Gazprom's investment in Vladivostok LNG plant seen at $13.5 bln

By Vladimir Soldatkin

MOSCOW, Nov 21 (Reuters) - Russia's top gas producer Gazprom is to invest $13.5 billion in its planned liquefied natural gas (LNG) plant near the city of Vladivostok, the local governor said, double the previously stated investment in the project.

Gazprom had previously put investment in the Vladivostok plant at 220 billion roubles ($6.7 billion), though a Gazprom spokesman said on Thursday the new figure also includes infrastructure such as a port, gas pipeline and power station as well as the plant itself.

Gazprom is competing for the upper hand in the global LNG market with rivals including Rosneft and Russia's No.2 gas producer Novatek.

Competition for LNG exports is growing as Russia plans to lift Gazprom's monopoly in overseas shipments of the frozen gas. The lower house of parliament has already initially approved a bill to liberalise LNG exports.

Gazprom plans to build the Vladivostok plant by 2018 with a capacity of between 10 and 15 million tonnes per year. Rosneft, jointly with Exxon, wants to launch a 5 million tonnes per year LNG plant on the Pacific island of Sakhalin in the same year.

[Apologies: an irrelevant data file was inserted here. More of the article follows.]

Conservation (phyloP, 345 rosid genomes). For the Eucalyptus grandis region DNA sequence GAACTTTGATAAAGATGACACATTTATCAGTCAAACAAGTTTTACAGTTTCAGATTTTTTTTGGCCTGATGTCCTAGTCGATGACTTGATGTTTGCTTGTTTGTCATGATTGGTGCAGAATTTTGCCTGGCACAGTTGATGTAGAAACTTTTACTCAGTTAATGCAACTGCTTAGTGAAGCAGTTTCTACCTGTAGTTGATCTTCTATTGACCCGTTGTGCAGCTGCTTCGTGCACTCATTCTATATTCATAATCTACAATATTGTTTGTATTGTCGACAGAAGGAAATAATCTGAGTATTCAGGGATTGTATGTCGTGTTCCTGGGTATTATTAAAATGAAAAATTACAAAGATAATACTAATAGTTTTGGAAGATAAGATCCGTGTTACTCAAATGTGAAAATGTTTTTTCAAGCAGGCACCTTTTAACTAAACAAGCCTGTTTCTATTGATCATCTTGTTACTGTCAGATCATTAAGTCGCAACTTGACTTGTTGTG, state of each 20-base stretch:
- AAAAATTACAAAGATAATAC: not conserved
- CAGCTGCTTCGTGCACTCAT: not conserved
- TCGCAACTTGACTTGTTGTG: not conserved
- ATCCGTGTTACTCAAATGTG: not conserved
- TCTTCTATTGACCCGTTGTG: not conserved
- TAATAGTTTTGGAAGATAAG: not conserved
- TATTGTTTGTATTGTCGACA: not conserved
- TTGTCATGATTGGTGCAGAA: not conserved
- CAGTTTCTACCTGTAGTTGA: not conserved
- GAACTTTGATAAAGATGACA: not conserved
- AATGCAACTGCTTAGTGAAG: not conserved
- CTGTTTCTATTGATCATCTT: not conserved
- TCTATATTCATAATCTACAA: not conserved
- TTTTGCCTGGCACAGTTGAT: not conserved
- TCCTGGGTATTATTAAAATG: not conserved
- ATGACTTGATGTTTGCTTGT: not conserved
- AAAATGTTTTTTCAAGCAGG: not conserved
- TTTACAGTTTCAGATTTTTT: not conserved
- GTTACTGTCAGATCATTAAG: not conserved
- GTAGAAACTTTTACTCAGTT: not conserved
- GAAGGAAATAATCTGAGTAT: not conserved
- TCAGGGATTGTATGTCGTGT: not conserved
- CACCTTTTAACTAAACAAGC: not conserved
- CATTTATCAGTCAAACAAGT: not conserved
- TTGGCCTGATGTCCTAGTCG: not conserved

The governor of the Primorsky region, Vladimir Miklushevsky, gave the new figure on the regional administration's web site, after meeting with Gazprom Chief Executive Officer Alexei Miller. By comparison, Rosneft and Exxon have earmarked $15 billion for their plant.

According to an industry source, Gazprom has chosen Worley Parsons as contractor for the initial front-end engineering and design for the plant. A spokeswoman at Worley's Moscow office declined to comment.

Russian President Vladimir Putin has said the LNG business and closer ties with Asian economies should be priorities for Russian companies, as European energy demand sags.

Russia now has a share of around 4.5 percent of the global LNG market, which is dominated by Qatar. Russia aims to double its share by 2020 with the production of between 35 million and 40 million tonnes a year by then.